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Indexed/Abstracted in: EMBASE, PubMed/MEDLINE, Science Citation Index Expanded (SciSearch), Scopus
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Del Rio P. 1, Arcuri M. F. 1, Cataldo S. 2, Palladino S. 1, Sianesi M. 1
1 Department of Surgical Science, General Surgery and Organ Transplantation, University Hospital of Parma, Parma, Italy
2 Unit of Endocrinology, Department of Medicine, University Hospital of Parma, Parma, Italy
AIM: The postoperative hypocalcaemia has the higher incidence as complications related to thyroidectomy.
METHODS: From 1 June 2006 to 30 June 2008, we examined 492 patients operated on consecutively in our unit with a total thyroidectomy for thyroid disease. We evaluated the values of ionized calcium in all the cases, matching these with the preoperative and postoperative values of serum calcium. The pre- and postoperative (24 hours after treatment) data for ionized calcium and serum calcium were examined statistically with the Student’s t-test; results with a P-value <0.05 were considered to be statistically significant.
RESULTS: Two-hundred-and-twenty-three of the 492 patients (45.2%) treated with total thyroidectomy had preoperative values of ionized calcium lower than 1.13 mmol/L (normal values 1.13-1.32 mmol/L), while the ionized calcium values were lower than 1.10 mmol/L in 154 of the 223 patients. The mean value of ionized calcium in all 223 cases was 1.04±0.07 mmol/L. The mean serum calcium value in these patients was 9.13±0.291 mg/dL (normal values 8.3-10.5 mg/dL). In the other 259 cases, the values of ionized calcium and serum calcium were 1.21±0.03 mmol/L and 9.1±0.29 mg/dL, respectively. In 75 cases on 223 with symptomatic hypocalcemia, the mean value of ionized calcium was 0.88±0.05 mmol/L, while, in the remaining 148 cases, the mean value was equal to 0.97±0.08 mmol/L (P<0.001). We compared this, in both groups, with the values of postoperative serum calcium; in the 75 cases with clinical hypocalcemia, the value of serum calcium was 7.32±0.35 mg/dL, while the value was equal to 8.4±0.34 mg/dL in the other cases (P<0.001).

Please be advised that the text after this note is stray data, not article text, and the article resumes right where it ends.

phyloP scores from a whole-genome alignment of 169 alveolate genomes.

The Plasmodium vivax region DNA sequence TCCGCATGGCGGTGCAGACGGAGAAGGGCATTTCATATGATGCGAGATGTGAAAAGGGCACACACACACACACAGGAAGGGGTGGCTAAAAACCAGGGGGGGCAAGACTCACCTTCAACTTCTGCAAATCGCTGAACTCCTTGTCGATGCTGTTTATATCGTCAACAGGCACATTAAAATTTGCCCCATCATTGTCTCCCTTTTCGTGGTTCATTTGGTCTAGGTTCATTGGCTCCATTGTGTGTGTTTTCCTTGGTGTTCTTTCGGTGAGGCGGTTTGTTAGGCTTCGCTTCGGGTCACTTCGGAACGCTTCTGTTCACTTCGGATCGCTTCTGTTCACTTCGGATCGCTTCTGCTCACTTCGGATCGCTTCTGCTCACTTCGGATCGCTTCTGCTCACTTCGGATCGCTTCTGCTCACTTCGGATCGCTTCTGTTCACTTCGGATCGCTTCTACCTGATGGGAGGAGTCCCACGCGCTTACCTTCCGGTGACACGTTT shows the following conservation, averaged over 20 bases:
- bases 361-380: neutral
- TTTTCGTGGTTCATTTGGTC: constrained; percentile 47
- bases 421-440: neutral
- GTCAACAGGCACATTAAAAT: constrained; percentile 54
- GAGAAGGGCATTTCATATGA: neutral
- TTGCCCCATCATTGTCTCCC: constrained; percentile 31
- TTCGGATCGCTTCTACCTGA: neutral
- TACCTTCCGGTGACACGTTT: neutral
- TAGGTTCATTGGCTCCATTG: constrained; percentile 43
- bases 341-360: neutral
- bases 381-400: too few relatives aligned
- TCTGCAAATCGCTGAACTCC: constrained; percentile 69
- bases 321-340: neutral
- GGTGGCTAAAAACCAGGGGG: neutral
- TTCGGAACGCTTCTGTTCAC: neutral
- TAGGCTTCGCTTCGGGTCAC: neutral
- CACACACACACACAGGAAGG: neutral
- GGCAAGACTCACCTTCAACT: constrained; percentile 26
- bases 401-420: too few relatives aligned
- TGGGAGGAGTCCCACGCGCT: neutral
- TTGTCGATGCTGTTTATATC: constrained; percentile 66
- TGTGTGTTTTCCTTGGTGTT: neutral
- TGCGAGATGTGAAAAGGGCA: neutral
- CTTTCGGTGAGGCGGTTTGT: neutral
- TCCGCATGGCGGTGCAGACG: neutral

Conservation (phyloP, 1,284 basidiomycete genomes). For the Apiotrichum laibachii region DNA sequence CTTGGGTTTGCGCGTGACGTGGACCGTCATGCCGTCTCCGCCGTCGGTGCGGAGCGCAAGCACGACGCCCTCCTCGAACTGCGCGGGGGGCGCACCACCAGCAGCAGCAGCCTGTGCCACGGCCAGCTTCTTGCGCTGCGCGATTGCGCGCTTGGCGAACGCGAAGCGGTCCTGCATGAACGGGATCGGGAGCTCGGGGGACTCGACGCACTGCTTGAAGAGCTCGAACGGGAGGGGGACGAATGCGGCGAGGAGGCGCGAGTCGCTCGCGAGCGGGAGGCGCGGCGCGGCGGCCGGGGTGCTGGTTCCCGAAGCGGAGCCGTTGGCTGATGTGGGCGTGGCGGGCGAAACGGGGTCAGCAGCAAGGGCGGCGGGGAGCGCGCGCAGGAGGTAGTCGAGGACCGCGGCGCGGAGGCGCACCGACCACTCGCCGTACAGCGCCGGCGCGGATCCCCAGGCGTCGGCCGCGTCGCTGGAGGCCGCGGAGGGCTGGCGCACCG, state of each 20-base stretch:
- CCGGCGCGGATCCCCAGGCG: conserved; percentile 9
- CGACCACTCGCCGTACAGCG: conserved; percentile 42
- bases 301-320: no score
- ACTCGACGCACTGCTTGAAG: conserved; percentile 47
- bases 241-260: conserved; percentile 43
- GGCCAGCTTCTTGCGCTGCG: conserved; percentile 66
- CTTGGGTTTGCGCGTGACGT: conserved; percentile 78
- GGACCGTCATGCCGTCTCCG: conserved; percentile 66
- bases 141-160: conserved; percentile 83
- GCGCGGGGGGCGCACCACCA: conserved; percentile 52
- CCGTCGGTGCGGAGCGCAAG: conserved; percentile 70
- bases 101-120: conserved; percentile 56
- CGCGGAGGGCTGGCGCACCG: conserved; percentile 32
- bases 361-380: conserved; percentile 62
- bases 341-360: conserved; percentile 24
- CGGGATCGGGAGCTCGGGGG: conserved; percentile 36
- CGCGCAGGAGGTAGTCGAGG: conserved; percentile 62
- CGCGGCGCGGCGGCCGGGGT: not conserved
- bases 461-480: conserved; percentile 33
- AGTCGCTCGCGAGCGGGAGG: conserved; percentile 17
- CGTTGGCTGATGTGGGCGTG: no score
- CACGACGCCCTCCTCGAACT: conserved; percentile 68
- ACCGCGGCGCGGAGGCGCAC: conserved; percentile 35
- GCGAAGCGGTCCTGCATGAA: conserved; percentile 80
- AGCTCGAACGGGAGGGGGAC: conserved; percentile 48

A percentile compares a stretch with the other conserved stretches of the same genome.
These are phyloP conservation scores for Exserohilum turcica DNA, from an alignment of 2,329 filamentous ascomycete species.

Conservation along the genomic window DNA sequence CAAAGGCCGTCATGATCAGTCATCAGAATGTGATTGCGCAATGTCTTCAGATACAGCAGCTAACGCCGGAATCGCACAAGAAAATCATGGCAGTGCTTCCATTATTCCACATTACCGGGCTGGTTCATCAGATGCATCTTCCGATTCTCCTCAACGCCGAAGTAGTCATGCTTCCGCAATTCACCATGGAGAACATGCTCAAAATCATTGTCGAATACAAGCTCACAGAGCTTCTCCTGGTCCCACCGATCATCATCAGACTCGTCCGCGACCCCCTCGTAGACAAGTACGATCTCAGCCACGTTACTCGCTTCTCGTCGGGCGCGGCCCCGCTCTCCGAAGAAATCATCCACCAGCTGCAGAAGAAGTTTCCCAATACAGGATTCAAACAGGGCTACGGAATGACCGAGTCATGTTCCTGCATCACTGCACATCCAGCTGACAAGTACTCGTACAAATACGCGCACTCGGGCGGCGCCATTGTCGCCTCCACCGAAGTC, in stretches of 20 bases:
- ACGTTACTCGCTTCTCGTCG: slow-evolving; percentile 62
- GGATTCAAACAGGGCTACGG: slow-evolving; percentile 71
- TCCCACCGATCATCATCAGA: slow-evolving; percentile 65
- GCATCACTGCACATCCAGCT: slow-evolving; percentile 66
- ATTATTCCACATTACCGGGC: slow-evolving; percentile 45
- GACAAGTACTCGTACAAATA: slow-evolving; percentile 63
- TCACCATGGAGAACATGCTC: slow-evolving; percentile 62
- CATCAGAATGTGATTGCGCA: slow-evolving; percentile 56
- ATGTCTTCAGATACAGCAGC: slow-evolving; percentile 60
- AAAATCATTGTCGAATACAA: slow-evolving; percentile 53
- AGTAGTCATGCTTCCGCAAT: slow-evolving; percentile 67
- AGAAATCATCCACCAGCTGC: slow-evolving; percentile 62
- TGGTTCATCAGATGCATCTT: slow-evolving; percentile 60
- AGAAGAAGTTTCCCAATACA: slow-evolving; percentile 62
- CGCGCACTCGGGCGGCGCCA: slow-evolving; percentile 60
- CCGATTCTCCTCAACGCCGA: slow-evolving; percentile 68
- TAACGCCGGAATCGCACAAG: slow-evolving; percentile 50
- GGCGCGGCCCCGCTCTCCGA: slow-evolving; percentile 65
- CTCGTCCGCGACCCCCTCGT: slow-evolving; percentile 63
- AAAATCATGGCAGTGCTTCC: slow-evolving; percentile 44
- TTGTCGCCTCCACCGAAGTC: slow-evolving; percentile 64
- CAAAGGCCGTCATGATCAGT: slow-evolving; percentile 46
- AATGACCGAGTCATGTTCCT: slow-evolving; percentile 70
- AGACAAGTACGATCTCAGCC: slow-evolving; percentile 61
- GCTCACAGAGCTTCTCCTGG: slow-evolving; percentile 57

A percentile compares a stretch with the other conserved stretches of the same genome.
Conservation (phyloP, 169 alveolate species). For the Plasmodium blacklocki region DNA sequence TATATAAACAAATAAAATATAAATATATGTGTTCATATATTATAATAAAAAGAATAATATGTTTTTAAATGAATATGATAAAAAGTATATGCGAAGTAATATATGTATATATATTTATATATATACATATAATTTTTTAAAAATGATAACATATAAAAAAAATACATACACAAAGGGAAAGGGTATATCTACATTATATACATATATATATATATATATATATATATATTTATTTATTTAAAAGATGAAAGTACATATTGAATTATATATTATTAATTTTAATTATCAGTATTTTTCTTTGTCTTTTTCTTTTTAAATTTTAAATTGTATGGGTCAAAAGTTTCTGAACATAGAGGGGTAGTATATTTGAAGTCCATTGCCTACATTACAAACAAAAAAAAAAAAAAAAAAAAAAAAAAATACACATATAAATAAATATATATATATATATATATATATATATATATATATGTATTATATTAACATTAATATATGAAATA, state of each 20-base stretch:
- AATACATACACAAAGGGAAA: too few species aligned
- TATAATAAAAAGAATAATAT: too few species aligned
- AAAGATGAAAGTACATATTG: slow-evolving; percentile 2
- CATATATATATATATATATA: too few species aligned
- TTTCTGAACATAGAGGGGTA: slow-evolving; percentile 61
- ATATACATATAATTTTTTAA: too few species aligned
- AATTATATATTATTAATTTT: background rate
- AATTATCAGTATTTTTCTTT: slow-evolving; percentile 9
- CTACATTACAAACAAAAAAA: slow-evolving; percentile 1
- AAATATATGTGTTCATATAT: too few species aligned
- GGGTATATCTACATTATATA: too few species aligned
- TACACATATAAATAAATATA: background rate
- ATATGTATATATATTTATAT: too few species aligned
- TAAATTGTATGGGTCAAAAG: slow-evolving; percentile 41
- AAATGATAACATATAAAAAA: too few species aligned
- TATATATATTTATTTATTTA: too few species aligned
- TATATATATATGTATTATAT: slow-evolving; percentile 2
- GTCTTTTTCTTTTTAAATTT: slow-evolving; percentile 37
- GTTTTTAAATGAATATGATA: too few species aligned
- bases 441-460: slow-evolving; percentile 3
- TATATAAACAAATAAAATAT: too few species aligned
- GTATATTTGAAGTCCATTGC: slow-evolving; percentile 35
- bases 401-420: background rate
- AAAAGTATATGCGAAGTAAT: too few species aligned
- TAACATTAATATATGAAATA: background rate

CONCLUSIONS: The values of ionized calcium must not be used as marker of hypocalcemia but must be seen as a diagnostic aid linked to others laboratory values, such as serum calcium.